Paul Hoffman ‘47 Overlooked Sig All American
I wonder how many Sigs, who attend Purdue basketball games, recognize that the #32 banner hanging from Mackey Arena’s rafters represents the accomplishments of All-American Paul Hoffman ’47, Delta Delta’s first brother to earn these honors.
Early Indiana Basketball Standout
“Until Oscar Robertson came along in Indianapolis, I always considered Paul Hoffman the greatest high school basketball player I ever saw, said Cabby O’Neil, who coached Hoffman at Jasper High School. “Paul could do more things on the court than any player of his era.”
Hoffman, a 1943 Jasper High School graduate, enrolled at Indiana University to play for Branch McCracken. But soon after enrolling at IU, McCracken left to join the military and Hoffman remarked, “I was 17, and I decided that if Branch was going into the service, so was I.” Hoffman joined the Merchant Marines but was released within a year after sustaining an injury. Prior to becoming West Lafayette mayor, Joe Dienhart had coached Hoffman’s older brother, Bernie, and several other Jasper high school graduates on the St. Joseph’s College basketball team. When St. Joe College suspended its athletic programs during the war, Dienhart joined the Purdue football coaching staff. Learning of Paul Hoffman’s situation at IU, he contacted him and encouraged him to come to Purdue.
Nicknamed “the Bear”
Paul Hoffman ’47 was a bruising forward for the Boilermakers who played from 1943 – 1947. Nicknamed “the Bear”, Hoffman at 6’2” 205 lbs., was a muscular, offensive minded player. He had a mixed bag of shots, from outside one-hander to taking it up in heavy traffic under the basket.
At Purdue Hoffman led Purdue in scoring all four seasons and set the conference mark of 917 career points. He became the only four-time first team All-Big Ten selection in Boilermaker history and was a three-time second team Helms Foundation All-American. He won the MVP award for his performance in the 1947 All-American All-Star game at Madison Square Garden.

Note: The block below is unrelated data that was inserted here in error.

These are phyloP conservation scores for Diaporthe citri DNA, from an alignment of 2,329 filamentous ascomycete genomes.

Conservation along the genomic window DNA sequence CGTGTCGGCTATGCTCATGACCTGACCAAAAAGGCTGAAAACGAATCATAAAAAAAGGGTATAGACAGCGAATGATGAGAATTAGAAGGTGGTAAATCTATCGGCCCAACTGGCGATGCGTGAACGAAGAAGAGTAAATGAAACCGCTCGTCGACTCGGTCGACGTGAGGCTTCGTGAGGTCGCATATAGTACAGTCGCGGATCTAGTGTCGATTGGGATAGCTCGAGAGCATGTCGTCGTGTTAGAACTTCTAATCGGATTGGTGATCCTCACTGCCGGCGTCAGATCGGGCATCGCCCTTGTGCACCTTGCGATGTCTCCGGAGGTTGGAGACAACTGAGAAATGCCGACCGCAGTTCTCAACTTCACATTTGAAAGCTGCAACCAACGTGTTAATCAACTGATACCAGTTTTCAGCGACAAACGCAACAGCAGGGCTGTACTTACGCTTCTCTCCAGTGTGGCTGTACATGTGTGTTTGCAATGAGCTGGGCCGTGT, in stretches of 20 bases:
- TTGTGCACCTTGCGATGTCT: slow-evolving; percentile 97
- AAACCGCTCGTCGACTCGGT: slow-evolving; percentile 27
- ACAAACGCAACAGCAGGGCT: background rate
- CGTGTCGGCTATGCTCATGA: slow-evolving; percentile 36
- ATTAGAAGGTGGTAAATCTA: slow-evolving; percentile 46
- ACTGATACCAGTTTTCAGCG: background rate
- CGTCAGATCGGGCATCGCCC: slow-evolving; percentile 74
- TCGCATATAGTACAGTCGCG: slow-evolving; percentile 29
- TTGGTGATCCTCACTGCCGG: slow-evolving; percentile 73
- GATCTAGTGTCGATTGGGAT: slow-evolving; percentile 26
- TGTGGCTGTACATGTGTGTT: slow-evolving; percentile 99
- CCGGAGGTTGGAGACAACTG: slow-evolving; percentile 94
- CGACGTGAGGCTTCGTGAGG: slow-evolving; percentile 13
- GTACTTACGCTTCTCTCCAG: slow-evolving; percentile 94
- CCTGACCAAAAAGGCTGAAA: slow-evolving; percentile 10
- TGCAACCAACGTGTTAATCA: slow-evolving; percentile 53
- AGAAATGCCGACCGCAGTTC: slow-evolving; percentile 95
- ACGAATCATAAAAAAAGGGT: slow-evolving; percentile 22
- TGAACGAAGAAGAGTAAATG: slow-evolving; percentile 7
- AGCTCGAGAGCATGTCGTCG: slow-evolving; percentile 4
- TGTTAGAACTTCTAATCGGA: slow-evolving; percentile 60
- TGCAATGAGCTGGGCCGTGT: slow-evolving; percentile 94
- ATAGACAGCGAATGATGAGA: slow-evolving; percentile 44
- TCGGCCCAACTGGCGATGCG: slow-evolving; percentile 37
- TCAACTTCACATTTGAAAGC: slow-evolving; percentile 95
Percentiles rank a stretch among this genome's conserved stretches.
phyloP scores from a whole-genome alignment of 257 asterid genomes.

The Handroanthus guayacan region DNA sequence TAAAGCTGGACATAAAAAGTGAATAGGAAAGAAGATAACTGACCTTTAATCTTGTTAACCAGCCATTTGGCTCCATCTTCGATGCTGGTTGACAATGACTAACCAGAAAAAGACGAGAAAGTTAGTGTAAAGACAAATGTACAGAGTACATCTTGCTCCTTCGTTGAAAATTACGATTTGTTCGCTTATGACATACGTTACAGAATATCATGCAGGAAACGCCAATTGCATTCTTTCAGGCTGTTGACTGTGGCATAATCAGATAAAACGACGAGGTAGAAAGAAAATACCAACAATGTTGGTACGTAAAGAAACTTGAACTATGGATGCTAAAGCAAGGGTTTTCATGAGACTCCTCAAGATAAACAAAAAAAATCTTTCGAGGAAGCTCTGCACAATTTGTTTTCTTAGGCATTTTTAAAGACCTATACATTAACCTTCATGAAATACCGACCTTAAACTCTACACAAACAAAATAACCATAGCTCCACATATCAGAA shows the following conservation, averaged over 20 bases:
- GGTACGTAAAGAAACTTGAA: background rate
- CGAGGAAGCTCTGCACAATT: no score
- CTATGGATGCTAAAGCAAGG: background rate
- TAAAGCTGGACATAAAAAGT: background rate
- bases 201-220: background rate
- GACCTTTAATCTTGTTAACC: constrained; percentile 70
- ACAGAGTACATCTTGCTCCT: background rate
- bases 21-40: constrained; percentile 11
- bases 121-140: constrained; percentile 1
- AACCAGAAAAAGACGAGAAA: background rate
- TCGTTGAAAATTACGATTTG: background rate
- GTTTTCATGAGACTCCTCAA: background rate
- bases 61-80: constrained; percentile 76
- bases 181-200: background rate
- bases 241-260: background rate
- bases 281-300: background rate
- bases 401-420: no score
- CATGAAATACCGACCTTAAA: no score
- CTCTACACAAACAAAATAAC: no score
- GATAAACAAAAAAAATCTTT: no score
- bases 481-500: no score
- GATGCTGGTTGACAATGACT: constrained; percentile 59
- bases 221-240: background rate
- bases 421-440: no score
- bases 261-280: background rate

1st NBA Rookie of the Year
Hoffman was the #1 pick in the 1947 professional basketball draft by the Baltimore Bullets of the Basketball Association of America (the forerunner of the NBA). With the Bullets winning the 1947-1948 league championship, Hoffman was the near unanimous choice as the NBA’s first Rookie of the Year. Sammy Kaye, the famous bandleader, made the presentation of the Rookie of the Year award to Hoffman on March 1, 1948, in the Baltimore Coliseum.
After playing for five seasons with the Bullets, the team disbanded in November 1954, fourteen games into the 1954–55 season. Hoffman was selected by the New York Knicks in the dispersal draft. He only played for the Knicks for less than two months before being sold to the Philadelphia Warriors. Hoffman retired from playing basketball after the season. He averaged 10.2 points, 2.9 assists and 5.1 rebounds over his career.
Career Path Leads Back to Purdue
After his pro career he returned to Purdue in 1956 as the head baseball coach, replacing Hank Stram, and the freshmen basketball coach. Paul was 53-48-2 as Purdue’s baseball coach from 1956-1960, and also coached Purdue basketball standout Terry Dischinger. He returned to Baltimore where he served as general manager for the Baltimore Bullets from June 1963 through May 1965.
Selected as one of Purdue’s 12 all-time best basketball players, Hoffman was inducted into the Indiana Basketball Hall of Fame in 1977 and into Purdue’s Sports Hall of Fame in 1999, along with fellow Sigs Bob DeMoss ‘49 and Jim Everett ’85.
Paul James Hoffman entered Chapter Eternal on November 12, 1998, at the age of 73.
Sources: Newspaper articles on Paul Hoffman and Wikipedia.